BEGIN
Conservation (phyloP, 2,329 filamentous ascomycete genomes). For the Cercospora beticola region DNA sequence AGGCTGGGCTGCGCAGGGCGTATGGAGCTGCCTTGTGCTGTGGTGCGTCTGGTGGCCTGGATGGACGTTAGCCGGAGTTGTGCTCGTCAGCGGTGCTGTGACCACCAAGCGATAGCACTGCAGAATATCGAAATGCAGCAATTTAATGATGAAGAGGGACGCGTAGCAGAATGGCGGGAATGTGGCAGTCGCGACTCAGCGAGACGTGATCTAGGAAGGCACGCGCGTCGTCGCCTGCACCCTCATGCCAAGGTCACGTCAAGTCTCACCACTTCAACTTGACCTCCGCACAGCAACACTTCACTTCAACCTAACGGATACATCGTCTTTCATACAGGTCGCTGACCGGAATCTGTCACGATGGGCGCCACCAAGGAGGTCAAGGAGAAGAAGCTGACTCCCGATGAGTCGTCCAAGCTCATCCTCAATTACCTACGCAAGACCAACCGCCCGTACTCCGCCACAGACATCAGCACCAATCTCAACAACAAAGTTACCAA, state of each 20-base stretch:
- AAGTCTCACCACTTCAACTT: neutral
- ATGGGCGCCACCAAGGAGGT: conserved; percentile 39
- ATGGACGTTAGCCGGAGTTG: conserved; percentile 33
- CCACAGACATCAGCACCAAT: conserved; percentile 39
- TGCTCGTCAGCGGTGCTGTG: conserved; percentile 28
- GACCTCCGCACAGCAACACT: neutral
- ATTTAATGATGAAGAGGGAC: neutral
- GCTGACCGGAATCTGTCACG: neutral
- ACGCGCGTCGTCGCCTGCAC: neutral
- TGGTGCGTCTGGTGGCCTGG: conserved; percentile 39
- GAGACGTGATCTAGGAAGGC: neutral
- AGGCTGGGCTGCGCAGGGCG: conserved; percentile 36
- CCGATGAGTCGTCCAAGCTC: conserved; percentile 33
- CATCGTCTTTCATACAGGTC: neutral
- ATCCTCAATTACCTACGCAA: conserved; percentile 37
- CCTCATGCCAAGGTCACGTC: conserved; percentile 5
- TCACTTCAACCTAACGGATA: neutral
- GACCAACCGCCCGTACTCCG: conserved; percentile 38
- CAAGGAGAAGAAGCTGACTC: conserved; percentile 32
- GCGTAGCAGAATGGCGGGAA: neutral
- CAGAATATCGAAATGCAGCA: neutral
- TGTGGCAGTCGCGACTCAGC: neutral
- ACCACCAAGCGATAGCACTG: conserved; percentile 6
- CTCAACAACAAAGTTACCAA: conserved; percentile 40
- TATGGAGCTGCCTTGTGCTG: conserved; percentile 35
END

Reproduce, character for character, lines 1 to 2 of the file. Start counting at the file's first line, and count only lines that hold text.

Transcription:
Conservation (phyloP, 2,329 filamentous ascomycete genomes). For the Cercospora beticola region DNA sequence AGGCTGGGCTGCGCAGGGCGTATGGAGCTGCCTTGTGCTGTGGTGCGTCTGGTGGCCTGGATGGACGTTAGCCGGAGTTGTGCTCGTCAGCGGTGCTGTGACCACCAAGCGATAGCACTGCAGAATATCGAAATGCAGCAATTTAATGATGAAGAGGGACGCGTAGCAGAATGGCGGGAATGTGGCAGTCGCGACTCAGCGAGACGTGATCTAGGAAGGCACGCGCGTCGTCGCCTGCACCCTCATGCCAAGGTCACGTCAAGTCTCACCACTTCAACTTGACCTCCGCACAGCAACACTTCACTTCAACCTAACGGATACATCGTCTTTCATACAGGTCGCTGACCGGAATCTGTCACGATGGGCGCCACCAAGGAGGTCAAGGAGAAGAAGCTGACTCCCGATGAGTCGTCCAAGCTCATCCTCAATTACCTACGCAAGACCAACCGCCCGTACTCCGCCACAGACATCAGCACCAATCTCAACAACAAAGTTACCAA, state of each 20-base stretch:
- AAGTCTCACCACTTCAACTT: neutral